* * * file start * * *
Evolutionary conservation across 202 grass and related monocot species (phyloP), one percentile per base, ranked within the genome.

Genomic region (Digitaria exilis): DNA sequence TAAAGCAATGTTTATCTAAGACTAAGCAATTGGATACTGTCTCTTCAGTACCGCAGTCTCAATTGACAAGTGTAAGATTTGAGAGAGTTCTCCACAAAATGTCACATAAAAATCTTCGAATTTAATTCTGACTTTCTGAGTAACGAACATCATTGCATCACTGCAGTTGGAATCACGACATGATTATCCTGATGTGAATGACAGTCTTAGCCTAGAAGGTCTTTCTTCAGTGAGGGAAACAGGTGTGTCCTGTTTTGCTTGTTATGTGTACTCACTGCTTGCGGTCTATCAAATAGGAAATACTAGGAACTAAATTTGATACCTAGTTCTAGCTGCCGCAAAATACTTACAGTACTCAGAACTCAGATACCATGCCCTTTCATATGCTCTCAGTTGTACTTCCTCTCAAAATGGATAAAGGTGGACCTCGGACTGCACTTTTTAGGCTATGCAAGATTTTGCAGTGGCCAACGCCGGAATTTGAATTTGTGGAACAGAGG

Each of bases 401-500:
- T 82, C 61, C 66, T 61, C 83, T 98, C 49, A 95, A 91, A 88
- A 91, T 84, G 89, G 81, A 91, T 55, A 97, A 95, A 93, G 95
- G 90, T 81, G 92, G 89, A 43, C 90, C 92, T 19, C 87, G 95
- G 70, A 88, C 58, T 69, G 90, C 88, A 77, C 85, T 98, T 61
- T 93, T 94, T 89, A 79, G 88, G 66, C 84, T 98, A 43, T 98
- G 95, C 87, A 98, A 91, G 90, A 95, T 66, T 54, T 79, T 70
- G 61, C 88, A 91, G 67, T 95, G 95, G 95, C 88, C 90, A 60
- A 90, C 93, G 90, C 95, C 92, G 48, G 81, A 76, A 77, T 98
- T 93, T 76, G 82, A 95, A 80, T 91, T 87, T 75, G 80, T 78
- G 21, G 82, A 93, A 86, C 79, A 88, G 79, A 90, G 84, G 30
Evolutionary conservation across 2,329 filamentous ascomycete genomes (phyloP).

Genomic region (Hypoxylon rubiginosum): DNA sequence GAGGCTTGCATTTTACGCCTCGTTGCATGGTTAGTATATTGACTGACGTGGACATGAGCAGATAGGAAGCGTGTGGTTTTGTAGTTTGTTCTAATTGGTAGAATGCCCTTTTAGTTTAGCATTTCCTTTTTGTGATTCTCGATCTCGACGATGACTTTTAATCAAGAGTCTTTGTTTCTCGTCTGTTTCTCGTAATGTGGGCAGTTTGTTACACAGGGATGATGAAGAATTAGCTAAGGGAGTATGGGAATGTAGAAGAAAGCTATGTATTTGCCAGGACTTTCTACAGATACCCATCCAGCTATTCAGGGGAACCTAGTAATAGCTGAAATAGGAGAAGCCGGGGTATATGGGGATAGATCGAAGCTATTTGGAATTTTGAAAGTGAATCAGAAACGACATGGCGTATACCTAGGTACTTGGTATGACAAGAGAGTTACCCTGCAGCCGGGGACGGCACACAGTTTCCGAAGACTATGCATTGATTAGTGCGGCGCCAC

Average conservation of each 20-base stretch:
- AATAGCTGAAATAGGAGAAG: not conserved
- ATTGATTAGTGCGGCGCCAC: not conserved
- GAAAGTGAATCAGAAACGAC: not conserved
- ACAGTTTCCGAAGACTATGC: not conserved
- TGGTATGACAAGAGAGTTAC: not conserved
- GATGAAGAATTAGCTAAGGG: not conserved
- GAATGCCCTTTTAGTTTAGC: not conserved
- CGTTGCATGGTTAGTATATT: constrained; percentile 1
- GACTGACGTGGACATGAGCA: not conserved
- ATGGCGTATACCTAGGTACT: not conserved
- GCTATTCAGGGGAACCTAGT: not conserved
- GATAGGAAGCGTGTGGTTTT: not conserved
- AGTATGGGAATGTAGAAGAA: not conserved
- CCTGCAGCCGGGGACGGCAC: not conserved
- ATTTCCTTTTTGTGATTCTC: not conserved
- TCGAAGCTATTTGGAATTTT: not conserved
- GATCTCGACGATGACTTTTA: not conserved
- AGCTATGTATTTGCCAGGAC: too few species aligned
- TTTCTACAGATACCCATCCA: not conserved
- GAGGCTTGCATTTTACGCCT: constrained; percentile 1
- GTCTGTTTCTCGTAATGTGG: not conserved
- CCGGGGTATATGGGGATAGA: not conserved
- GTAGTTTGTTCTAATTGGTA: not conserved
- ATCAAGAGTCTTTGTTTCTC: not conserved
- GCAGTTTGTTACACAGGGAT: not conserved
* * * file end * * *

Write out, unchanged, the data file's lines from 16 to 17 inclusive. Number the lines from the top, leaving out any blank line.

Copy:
Average conservation of each 20-base stretch:
- AATAGCTGAAATAGGAGAAG: not conserved